When I was writing the synopsis, the person at the NFB who I worked on it with, she didn’t get the message. I had to meet with her four times and even then it was not clear for her.
DS: But the kids got it?
TU: The kids got it. As far as my film, they were more intelligent than the adults.
DS: To be sure that I understand the film, tell me what it means? The absence of the present? You have a character who is born with one eye that only sees the past and one that only sees the future. They never see the present. What are you trying to say?
TU: My explanation is very simple. We don’t have to let nostalgia for the past and fear of the future spoil the pleasure of living right now. That’s it. We need to live now. We can analyze the past, we can guess the future, literally, based on mistakes of the past, but we can’t forget the it’s the present that counts for everything.
The film is set in a 4:3 box, but it moves to cinemascope ratio when we see through the eyes of Blind Vaysha, with a tiny white line in the middle, which is the non-existent present she doesn’t see. But, she only hears the present – she can’t hear the past or the future.
It was tough for the sound designers because they always want to design for what they see. I said, “No, we don’t hear what we see. We hear what is now.”
DS: You have a character that is tortured.
TU: Yes, she is tortured,
DS: From day one.
TU: Yes, from day one. But as time goes by, she gets tortured more and more. Because in the beginning, she finds it funny. It amuses her.
DS: But as she gets older, she can’t interact, or have a relationship with the world because what she sees is not the world of the present.
DS: So, what does she represent? Does she represent the fact for us, as people, we seem to choose that torture?
TU: Exactly. There is a part of Blind Vaysha in all of us – we often tend to see the world in that way.
DS: But we have a choice.
TU: That’s what I want to provoke with this film. That we make that choice. And in the end, no one knows what’s going to happen in the future, and it’s useless to keep looking to the past. People say to themselves, “20 years ago, my life was so nice. Life was so cool. Everything is going bad now. Everything is wrong. The apocalypse is coming tomorrow.” And it fills us with fear. But it’s not true. Our lives today are much better than they were 30 years ago. In every sense.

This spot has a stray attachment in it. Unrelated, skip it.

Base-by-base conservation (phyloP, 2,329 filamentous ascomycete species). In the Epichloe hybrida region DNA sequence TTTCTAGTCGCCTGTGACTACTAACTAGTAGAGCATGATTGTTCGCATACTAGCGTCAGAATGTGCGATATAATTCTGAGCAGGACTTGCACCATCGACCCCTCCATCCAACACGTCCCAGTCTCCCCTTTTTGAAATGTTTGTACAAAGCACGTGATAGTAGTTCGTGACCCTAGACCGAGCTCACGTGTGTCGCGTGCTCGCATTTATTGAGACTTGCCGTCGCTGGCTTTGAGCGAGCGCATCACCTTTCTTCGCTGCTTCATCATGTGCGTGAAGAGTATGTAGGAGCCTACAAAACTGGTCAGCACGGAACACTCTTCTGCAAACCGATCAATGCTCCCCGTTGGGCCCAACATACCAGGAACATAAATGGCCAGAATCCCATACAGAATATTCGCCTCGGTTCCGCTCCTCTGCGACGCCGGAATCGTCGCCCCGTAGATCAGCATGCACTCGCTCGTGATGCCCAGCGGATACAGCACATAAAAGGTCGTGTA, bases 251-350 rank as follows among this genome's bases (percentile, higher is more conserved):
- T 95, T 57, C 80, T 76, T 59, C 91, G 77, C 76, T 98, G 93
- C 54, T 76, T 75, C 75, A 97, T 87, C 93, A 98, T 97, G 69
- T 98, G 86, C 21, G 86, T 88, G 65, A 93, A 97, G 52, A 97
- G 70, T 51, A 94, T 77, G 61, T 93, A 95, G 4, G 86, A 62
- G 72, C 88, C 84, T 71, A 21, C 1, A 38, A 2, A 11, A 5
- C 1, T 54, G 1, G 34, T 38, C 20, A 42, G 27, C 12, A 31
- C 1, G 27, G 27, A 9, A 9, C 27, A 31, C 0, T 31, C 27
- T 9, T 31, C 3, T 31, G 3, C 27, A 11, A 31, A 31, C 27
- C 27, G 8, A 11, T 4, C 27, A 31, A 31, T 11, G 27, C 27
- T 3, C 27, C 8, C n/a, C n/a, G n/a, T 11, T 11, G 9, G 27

DS: I fall into that way of thinking very often.
TU: We all do.
DS: So, did you write the film during this residency?
TU: I had been writing before, but during the residency, I was constantly changing everything because being at the monastery influenced me a lot. If you remember, the film is not set at a specific time – you could set it now, you could set it in the middle ages, even in the future. You don’t know what country it is. It’s absolutely ambiguous.
Being at the Abbaye, it helped me nail down everything. All the backgrounds are from that area. The incredible history there. Every house, every stone is different. Vaysha’s house, it’s a real house from the 7th century where the pelicans would sleep. It’s called the House of Pelicans. There is also an ancient well there that the Romans believed, if you had problems with your eyes, if you jumped into the source, you would be cured. In the middle ages, blind people would journey there to get cured. So it all relates to my film.